Over the last decade, the universal serial bus (USB) standard has been adopted by designers of industrial and consumer devices as their interface of choice for enabling connectivity to other applications due to its ease-of-use, plug-and-play functionality and robustness. USB has achieved its primary goal of simplifying the way consumers control peripherals and transfer data. With more than three billion USB-enabled devices shipped into the market, USB is not only the fastest growing interface in consumer applications but has also achieved significant growth in industrial markets.
However, USB’s ease-of-use, plug-and-play functionality and robustness do not come free for embedded solutions designers, especially if they are designing power-sensitive, battery-operated connected device products for the Internet of Things. For small, portable devices, adding USB as a communication interface at least doubles application current consumption and leads to devices that require much larger batteries than originally anticipated.
Upgrading from a traditional serial interface for communication to the popular USB interface often puts unfeasible restrictions on an energy budget. Often, a developer will have to choose between doubling the battery size and increasing device cost, which makes it less appealing, or cutting back on much-needed differentiating features. Let’s take a look at how the USB standard has evolved from the dream of standardizing all PC connections to a state-of-the-art technology that allows even small battery-powered devices for the IoT to communicate with anything.
A Short History of USB
If you have ever examined the back of a desktop PC manufactured in the late 1990s, you would instantly recognize the proliferation of standards for connecting different types of hardware to your computer. Connectivity options included a 5-pin DIN, PS/2, serial port, parallel port, and maybe an SCSI (“scuzzy”) port or two, and if you were a gamer, you would also have a game port on your soundcard.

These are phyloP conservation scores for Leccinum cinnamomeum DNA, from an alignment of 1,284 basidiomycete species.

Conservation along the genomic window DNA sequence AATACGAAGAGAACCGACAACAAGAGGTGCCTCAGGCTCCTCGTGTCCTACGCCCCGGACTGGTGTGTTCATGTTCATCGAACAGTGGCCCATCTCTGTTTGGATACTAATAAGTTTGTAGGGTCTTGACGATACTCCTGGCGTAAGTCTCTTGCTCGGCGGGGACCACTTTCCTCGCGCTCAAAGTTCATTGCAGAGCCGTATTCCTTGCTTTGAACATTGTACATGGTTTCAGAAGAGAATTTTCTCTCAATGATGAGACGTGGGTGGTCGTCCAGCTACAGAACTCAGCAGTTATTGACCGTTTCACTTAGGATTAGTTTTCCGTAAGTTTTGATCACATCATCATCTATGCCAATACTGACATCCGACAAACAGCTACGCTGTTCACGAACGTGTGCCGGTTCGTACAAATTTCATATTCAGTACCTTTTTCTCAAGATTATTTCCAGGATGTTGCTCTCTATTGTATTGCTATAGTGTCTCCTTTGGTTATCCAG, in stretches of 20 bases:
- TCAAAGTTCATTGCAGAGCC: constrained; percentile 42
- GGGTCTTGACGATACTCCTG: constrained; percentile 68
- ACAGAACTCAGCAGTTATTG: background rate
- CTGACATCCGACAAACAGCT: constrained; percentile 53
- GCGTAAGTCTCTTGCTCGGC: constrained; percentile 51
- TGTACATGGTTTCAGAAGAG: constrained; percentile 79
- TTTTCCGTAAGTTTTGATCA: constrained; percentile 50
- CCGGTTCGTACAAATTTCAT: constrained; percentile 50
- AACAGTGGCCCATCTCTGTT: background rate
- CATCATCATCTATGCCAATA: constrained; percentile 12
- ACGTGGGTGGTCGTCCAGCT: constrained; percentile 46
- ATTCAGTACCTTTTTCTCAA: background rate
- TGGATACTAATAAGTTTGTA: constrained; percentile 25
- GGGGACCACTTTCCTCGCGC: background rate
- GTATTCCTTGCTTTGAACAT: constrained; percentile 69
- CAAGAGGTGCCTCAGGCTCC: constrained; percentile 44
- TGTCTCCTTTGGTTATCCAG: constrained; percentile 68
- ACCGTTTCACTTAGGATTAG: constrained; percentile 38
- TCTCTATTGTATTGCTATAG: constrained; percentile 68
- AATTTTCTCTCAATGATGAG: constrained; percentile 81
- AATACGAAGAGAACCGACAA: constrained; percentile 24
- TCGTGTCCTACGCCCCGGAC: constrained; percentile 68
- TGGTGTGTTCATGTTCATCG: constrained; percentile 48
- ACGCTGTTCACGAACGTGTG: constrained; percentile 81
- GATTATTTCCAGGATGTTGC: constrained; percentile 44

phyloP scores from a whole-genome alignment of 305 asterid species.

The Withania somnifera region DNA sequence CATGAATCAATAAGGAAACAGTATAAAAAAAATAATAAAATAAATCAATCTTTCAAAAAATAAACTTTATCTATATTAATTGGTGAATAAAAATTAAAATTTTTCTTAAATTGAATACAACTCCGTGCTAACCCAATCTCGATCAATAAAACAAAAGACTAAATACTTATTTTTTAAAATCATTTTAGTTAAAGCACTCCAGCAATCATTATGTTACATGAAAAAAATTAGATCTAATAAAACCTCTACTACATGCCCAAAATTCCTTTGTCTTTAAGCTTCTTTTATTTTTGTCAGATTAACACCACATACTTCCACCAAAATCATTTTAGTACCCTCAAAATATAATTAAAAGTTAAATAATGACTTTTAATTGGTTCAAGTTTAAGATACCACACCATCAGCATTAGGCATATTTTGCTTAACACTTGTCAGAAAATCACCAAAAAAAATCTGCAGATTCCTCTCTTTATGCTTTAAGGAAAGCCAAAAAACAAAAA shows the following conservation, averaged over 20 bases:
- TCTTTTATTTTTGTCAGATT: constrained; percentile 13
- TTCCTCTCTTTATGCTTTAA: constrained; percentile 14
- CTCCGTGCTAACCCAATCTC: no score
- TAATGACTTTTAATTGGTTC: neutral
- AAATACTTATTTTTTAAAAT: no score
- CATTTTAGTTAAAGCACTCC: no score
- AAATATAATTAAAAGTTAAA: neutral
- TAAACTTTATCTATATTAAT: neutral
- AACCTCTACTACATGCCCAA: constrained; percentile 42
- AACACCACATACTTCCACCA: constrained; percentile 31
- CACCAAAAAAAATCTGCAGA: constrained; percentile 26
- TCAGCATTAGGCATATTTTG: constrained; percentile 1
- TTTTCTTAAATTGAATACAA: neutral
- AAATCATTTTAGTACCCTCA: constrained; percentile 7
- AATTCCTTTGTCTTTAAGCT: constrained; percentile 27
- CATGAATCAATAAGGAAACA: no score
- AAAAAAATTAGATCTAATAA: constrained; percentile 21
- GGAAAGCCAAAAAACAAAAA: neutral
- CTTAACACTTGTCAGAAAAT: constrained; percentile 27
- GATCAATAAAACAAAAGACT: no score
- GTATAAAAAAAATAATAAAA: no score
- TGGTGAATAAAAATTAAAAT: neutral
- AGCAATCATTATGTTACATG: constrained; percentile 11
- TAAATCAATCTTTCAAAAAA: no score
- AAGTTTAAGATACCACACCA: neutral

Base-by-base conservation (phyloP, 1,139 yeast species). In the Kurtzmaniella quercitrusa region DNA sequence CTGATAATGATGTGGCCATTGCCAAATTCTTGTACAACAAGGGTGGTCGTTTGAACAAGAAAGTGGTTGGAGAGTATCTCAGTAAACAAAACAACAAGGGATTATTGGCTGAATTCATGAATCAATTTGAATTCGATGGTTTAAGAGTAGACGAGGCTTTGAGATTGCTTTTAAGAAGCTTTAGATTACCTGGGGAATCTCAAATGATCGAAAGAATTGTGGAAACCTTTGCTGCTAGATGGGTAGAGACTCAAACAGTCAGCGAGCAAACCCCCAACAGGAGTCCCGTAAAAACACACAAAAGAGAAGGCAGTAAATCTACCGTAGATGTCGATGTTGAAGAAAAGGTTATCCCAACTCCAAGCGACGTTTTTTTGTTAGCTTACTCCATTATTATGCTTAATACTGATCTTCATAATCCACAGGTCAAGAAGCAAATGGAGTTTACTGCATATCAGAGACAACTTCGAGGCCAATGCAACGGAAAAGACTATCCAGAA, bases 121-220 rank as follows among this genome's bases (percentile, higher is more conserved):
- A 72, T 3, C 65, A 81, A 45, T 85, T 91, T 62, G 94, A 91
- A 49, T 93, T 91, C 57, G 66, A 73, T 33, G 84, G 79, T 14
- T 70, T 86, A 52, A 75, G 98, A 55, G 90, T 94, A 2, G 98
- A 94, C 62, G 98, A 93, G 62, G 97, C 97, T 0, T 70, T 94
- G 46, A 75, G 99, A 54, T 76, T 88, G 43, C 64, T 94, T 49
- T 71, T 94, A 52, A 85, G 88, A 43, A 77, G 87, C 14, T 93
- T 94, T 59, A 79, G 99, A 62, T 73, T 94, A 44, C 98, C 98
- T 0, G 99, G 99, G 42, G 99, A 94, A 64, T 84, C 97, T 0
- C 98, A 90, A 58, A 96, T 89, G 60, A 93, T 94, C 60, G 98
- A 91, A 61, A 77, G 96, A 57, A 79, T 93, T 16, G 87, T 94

The original developers of USB recognized this fragmented connectivity situation, and in 1995, they started to create one common machine-to-machine (M2M) standard that would supersede all others. In the late 1990s, when USB was first being adopted, it was initially added to PCs as just another connector to the mix. However, during the 2000s, USB really started to proliferate, and, after a series of updates, it is now one of the most widely adopted M2M interfaces. The success of the USB standard is evident by looking at your laptop or phone. Your smart phone has just one connector: USB. If you purchased your laptop after 2010, it probably has only USB connectors in addition to the display and network connectors. In addition, touchpads, keyboards and other peripherals used in today’s laptops and tablets communicate with the main processor over USB.
The USB standard separates connectivity topology into devices and hosts . The host is the machine that initiates the communication and provides the power; on your desk, this is generally your laptop or desktop PC. The device is the downstream device that is connected to the host and simply replies to whatever the host asks for. On your desk, the mouse and keyboard are examples of USB devices.
The cool thing about a USB connector is that it also supplies power to the attached device, so there is no need for an external power supply to your mouse or external hard drive. The USB standard specifies that the host deliver at least 100 mA of current to the device, and, if the device is lucky, it will have 500 mA available. These power capabilities come from the original USB standard: PCs were always the host, and they were always powered through a wall socket. This USB standard requirement effectively stopped development of USB for low-power applications, as abundant mains power supplies have always been available for PC applications.
But what happens when this proven M2M interface meets today’s abattery-powered world for the IoT? What is the impact when the host isalso a portable device?
Impacts for Today’s USB Hardware
Intoday’s portable device applications, a much-used term is “powerbudget.” The power budget dictates how much energy the device canconsume and is based on battery size and the required battery life. Forexample, an application that has a 250 mA battery and needs abattery-life of two days (48 hours) has a power budget of approximately 5mA. This power budget must be distributed across everything a developerwants the device to do, from sensor acquisition and processing tocommunication and driving displays.
As MCUs grew smaller and batteries improved over the last two orthree decades, we saw an explosion of portable electronic devicesranging from handheld wind meters and oscilloscopes to digitalbreathalyzers and remote controls. However, with the introduction ofsmart phones with quad-core gigahertz processors, we now see moreportable devices being introduced as additions to smart phones sincemanufacturers no longer have to worry about processing power or userinterfaces. This market trend is driving the proliferation ofinexpensive add-ons. Examples include the Kickstarter-backed Vaavud windmeter for smart phones and a breathalyzer that plugs into your iPhone.Both applications use the HiJack interface, an ad-hoc interface thatworks on low-end devices but is far from optimal.